It’s kind of like time travel, but not. But it kind of is. My current project is a half historical fiction/half contemporary/women’s fiction hodge podge that is currently untitled. I’ve tried doing dual timeline stories before, but they didn’t click.
Not to jinx anything–I may very well still be in the honeymoon phase with this one–but this time, it’s going pretty well.
Here are some of the things I like about interweaving two time periods:
1. Expansiveness. I have a tendency to write a little too big picture sometimes. With two time periods, it naturally lends itself to being kind of a sweeping saga without too much clutter or characters.
2. You Never Get Bored. So far, I’m switching between Present Day and 1893 by chapter–Nicole’s chapters are odd, Victoria’s are even. What this means is that not only will a reader get a contrast between the girls, but I don’t feel like I’m getting bogged down in a particular scene or sequence because in the next chapter, I have Nicole amused at how her dad can only text in one or two word messages at a time and in the one after that, Victoria will be seething about her cousin’s continued betrayal.
3. Limits The Research. I had–and am having–to do bits of spot research on late Victorian times as I go, since I don’t have the ten-plus-years of reading Regency romances to give me an idea of what the Regency might have been like as a background. So while I’ve read the autobiography of an English stage actress, read the autobiography of Consuelo Vanderbilt, and am reading bits and pieces about Victorian theater, I don’t feel that I need to dive all the way back to 1895 because…well, it’s only half the story.
4. Diversity. As anyone who has read this blog for any length of time knows, I’m passionate about depicting diverse characters in literature, particular of the mixed race or mixed culture variety because, like, hey, that’s me! On the other hand, I’m really into historical fiction and costume dramas, which often have a lack of diversity. My last book was about a white Englishman with one white daughter and one black daughter living in 1790s Barbados and moving to 1800 England. But with the two timelines, I can have diversity in a variety of ways–whether in Victoria’s memories of her childhood in the British Raj or her later interactions with fellow actors, including working class and homosexuals–or in Nicole’s modern day New York world, where her own family are of different cultures, her students are a mosaic of races and ethnicities, and her childhood best friend, a lesbian, is a newlywed.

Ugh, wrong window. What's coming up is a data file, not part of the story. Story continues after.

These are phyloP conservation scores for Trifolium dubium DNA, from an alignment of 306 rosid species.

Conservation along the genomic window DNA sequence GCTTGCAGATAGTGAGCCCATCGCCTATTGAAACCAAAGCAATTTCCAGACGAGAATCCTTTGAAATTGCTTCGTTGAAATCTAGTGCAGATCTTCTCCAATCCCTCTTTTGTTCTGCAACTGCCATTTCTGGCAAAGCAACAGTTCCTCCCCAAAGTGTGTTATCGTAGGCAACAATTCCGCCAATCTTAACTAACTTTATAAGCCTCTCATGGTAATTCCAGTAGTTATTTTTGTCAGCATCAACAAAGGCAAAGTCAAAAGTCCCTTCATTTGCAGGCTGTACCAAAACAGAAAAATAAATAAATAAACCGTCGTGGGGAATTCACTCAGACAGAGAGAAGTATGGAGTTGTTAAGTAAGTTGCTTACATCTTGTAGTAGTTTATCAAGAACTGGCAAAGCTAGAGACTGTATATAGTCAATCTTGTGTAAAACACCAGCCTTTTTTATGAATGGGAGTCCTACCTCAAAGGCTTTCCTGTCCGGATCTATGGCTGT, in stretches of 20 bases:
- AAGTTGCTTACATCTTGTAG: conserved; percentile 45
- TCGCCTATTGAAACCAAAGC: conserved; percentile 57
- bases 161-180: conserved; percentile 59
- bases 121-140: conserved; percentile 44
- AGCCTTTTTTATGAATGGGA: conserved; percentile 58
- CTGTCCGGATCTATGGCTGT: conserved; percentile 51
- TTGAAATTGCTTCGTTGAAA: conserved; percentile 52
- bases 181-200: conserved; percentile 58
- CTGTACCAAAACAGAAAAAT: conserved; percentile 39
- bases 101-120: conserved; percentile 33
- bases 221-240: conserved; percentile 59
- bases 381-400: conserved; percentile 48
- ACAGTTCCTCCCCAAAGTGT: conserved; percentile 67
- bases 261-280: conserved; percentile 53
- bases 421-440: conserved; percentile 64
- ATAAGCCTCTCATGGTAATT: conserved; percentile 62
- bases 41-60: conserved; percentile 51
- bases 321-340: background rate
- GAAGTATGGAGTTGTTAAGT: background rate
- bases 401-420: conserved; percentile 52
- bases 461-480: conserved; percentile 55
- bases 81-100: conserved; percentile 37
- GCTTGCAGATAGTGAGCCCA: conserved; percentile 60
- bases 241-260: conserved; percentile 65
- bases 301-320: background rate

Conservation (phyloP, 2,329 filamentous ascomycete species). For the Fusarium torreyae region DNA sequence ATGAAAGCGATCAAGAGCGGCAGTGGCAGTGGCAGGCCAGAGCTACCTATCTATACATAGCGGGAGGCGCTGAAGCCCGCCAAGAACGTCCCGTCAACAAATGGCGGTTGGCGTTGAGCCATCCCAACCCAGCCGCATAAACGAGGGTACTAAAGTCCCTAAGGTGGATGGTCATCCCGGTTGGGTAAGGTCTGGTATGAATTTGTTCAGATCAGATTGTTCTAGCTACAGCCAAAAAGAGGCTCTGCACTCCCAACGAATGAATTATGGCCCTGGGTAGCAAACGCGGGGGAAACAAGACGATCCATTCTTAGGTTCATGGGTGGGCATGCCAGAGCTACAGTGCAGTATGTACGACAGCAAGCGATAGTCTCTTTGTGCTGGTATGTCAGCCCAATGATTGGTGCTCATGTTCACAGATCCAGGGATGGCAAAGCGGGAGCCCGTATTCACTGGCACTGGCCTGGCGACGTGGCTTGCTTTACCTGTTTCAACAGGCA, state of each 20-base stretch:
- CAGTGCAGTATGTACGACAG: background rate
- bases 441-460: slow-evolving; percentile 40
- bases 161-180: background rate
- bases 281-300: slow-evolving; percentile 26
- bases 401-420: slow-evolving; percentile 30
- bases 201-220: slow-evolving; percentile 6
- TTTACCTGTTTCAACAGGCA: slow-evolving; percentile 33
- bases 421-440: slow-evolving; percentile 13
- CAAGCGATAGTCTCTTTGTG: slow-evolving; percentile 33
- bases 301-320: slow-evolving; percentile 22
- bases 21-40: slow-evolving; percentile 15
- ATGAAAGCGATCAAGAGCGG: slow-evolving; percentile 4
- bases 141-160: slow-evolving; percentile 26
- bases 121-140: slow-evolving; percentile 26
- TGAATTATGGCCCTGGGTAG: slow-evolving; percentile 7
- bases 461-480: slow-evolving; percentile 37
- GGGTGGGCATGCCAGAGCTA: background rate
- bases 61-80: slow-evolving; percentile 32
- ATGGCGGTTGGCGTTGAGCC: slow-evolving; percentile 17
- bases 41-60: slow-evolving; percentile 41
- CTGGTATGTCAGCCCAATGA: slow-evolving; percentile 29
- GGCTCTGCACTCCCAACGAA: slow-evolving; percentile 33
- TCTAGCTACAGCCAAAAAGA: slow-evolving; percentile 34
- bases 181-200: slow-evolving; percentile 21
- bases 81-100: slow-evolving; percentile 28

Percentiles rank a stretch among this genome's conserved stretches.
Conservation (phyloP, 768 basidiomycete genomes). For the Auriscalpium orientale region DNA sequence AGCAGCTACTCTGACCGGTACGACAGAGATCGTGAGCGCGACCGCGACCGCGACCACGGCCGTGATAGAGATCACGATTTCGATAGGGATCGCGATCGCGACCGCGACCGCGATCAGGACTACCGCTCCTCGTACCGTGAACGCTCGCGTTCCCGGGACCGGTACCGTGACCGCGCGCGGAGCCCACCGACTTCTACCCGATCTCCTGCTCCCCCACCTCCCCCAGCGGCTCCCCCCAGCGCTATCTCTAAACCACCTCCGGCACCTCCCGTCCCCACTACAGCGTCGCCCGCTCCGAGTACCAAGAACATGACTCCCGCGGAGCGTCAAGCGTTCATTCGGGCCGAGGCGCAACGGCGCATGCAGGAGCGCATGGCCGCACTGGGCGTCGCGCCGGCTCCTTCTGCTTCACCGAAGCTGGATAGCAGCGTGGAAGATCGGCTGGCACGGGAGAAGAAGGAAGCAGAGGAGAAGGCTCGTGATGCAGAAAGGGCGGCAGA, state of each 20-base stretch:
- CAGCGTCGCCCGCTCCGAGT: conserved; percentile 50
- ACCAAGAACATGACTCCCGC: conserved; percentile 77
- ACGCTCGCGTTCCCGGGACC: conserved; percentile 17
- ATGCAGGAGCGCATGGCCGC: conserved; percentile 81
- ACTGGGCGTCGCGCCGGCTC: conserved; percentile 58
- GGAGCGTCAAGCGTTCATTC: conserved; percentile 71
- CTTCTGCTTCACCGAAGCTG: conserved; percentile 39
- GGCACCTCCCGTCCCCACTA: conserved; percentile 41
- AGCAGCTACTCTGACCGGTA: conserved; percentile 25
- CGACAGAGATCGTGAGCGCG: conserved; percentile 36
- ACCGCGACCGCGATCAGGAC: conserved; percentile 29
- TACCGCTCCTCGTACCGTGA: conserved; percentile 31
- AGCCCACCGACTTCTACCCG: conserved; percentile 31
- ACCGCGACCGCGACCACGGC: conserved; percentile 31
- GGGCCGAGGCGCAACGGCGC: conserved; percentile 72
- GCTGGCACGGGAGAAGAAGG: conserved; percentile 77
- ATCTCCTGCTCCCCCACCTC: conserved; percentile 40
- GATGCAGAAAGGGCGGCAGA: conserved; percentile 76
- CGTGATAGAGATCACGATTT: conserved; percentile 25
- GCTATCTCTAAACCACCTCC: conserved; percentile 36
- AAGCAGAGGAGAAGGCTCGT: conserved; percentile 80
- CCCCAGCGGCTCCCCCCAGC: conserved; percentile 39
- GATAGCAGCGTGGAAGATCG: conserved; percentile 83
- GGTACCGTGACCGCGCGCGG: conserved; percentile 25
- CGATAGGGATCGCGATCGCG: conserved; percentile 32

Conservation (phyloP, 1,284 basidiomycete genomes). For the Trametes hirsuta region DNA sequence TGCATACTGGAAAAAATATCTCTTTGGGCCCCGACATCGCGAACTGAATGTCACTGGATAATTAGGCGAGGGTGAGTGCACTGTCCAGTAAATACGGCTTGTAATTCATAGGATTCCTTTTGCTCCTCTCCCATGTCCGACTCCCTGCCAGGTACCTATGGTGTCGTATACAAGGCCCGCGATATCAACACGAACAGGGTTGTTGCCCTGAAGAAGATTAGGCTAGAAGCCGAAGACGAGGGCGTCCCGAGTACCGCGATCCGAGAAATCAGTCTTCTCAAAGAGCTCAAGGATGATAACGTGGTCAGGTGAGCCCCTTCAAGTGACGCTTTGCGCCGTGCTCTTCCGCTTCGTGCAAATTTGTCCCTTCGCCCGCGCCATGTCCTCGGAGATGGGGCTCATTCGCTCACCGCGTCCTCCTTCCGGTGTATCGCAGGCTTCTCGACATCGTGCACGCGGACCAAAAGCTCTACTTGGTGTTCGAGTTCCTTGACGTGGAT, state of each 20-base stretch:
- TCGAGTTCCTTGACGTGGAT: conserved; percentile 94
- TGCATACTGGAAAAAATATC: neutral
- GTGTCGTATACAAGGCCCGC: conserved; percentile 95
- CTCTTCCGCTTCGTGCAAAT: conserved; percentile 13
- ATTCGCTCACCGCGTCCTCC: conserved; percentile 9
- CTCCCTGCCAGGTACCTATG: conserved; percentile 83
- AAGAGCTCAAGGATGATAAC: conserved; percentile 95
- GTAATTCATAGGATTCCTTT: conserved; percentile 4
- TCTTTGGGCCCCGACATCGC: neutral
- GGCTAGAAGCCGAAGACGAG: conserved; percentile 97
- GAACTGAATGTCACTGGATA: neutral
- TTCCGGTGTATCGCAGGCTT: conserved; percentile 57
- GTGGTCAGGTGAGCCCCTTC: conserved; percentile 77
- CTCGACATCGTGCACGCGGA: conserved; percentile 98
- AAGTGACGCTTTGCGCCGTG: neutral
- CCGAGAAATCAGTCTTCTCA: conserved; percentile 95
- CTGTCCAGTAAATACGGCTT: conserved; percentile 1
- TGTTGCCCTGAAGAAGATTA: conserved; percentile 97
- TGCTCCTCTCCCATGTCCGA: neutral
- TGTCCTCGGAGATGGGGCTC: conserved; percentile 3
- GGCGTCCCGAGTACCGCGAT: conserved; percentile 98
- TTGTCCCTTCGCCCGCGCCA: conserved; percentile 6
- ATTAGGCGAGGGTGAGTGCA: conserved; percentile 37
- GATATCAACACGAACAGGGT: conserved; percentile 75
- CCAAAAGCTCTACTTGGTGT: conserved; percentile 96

5. Relaxing the Voice. Goes along with Never Gets Bored. The way I write when I’m Victoria’s head is not the way I write in Nicole’s. Nicole’s first person narrative is closer to the way I would actually speak, but not my natural writing voice. Victoria’s third person narrative is closer to the way I would write a historical fiction story, but it’s also more controlled and restrained than Nicole’s stuff.
6. Keep The Story Going. When I’m writing an early draft of a story especially, I have a problem skipping the boring or unimportant parts because I’m still trying to find my way or really, really want to get my point across. But when I know that I’ll dip back into Victoria’s pov in the next chapter, I don’t want to write about how glorious the long, fancy dinner was–I want to get to the drama.